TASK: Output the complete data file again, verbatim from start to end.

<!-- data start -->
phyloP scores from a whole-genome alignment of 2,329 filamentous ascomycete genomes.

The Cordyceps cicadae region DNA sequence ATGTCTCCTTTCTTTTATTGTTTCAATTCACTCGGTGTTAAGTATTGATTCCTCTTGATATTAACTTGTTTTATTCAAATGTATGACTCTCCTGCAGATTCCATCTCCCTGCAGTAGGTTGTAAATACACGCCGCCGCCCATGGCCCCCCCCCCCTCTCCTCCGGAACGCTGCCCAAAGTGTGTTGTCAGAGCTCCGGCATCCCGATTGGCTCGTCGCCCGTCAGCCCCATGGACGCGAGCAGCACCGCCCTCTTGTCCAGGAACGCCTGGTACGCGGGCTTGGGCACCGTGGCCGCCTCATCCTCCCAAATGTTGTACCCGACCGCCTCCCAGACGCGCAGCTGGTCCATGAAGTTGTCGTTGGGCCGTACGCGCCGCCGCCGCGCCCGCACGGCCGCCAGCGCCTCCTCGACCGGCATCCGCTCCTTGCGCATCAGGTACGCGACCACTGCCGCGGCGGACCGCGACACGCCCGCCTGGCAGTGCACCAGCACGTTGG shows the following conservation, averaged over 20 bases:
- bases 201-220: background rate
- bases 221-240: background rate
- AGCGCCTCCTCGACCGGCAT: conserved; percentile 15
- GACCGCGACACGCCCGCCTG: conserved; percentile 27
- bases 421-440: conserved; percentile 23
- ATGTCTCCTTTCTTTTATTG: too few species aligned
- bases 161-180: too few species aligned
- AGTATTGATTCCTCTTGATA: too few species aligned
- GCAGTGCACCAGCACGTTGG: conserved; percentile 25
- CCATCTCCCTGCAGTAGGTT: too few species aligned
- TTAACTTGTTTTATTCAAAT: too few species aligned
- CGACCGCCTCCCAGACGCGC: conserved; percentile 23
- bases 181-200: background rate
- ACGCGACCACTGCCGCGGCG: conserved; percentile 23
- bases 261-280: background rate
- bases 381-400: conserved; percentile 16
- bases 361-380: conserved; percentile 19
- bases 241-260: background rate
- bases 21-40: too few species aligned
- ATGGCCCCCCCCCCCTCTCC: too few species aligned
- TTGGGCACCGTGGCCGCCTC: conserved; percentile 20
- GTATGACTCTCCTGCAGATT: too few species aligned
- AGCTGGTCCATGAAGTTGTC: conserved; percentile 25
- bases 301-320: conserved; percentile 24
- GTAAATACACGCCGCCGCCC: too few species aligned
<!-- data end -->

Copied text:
phyloP scores from a whole-genome alignment of 2,329 filamentous ascomycete genomes.

The Cordyceps cicadae region DNA sequence ATGTCTCCTTTCTTTTATTGTTTCAATTCACTCGGTGTTAAGTATTGATTCCTCTTGATATTAACTTGTTTTATTCAAATGTATGACTCTCCTGCAGATTCCATCTCCCTGCAGTAGGTTGTAAATACACGCCGCCGCCCATGGCCCCCCCCCCCTCTCCTCCGGAACGCTGCCCAAAGTGTGTTGTCAGAGCTCCGGCATCCCGATTGGCTCGTCGCCCGTCAGCCCCATGGACGCGAGCAGCACCGCCCTCTTGTCCAGGAACGCCTGGTACGCGGGCTTGGGCACCGTGGCCGCCTCATCCTCCCAAATGTTGTACCCGACCGCCTCCCAGACGCGCAGCTGGTCCATGAAGTTGTCGTTGGGCCGTACGCGCCGCCGCCGCGCCCGCACGGCCGCCAGCGCCTCCTCGACCGGCATCCGCTCCTTGCGCATCAGGTACGCGACCACTGCCGCGGCGGACCGCGACACGCCCGCCTGGCAGTGCACCAGCACGTTGG shows the following conservation, averaged over 20 bases:
- bases 201-220: background rate
- bases 221-240: background rate
- AGCGCCTCCTCGACCGGCAT: conserved; percentile 15
- GACCGCGACACGCCCGCCTG: conserved; percentile 27
- bases 421-440: conserved; percentile 23
- ATGTCTCCTTTCTTTTATTG: too few species aligned
- bases 161-180: too few species aligned
- AGTATTGATTCCTCTTGATA: too few species aligned
- GCAGTGCACCAGCACGTTGG: conserved; percentile 25
- CCATCTCCCTGCAGTAGGTT: too few species aligned
- TTAACTTGTTTTATTCAAAT: too few species aligned
- CGACCGCCTCCCAGACGCGC: conserved; percentile 23
- bases 181-200: background rate
- ACGCGACCACTGCCGCGGCG: conserved; percentile 23
- bases 261-280: background rate
- bases 381-400: conserved; percentile 16
- bases 361-380: conserved; percentile 19
- bases 241-260: background rate
- bases 21-40: too few species aligned
- ATGGCCCCCCCCCCCTCTCC: too few species aligned
- TTGGGCACCGTGGCCGCCTC: conserved; percentile 20
- GTATGACTCTCCTGCAGATT: too few species aligned
- AGCTGGTCCATGAAGTTGTC: conserved; percentile 25
- bases 301-320: conserved; percentile 24
- GTAAATACACGCCGCCGCCC: too few species aligned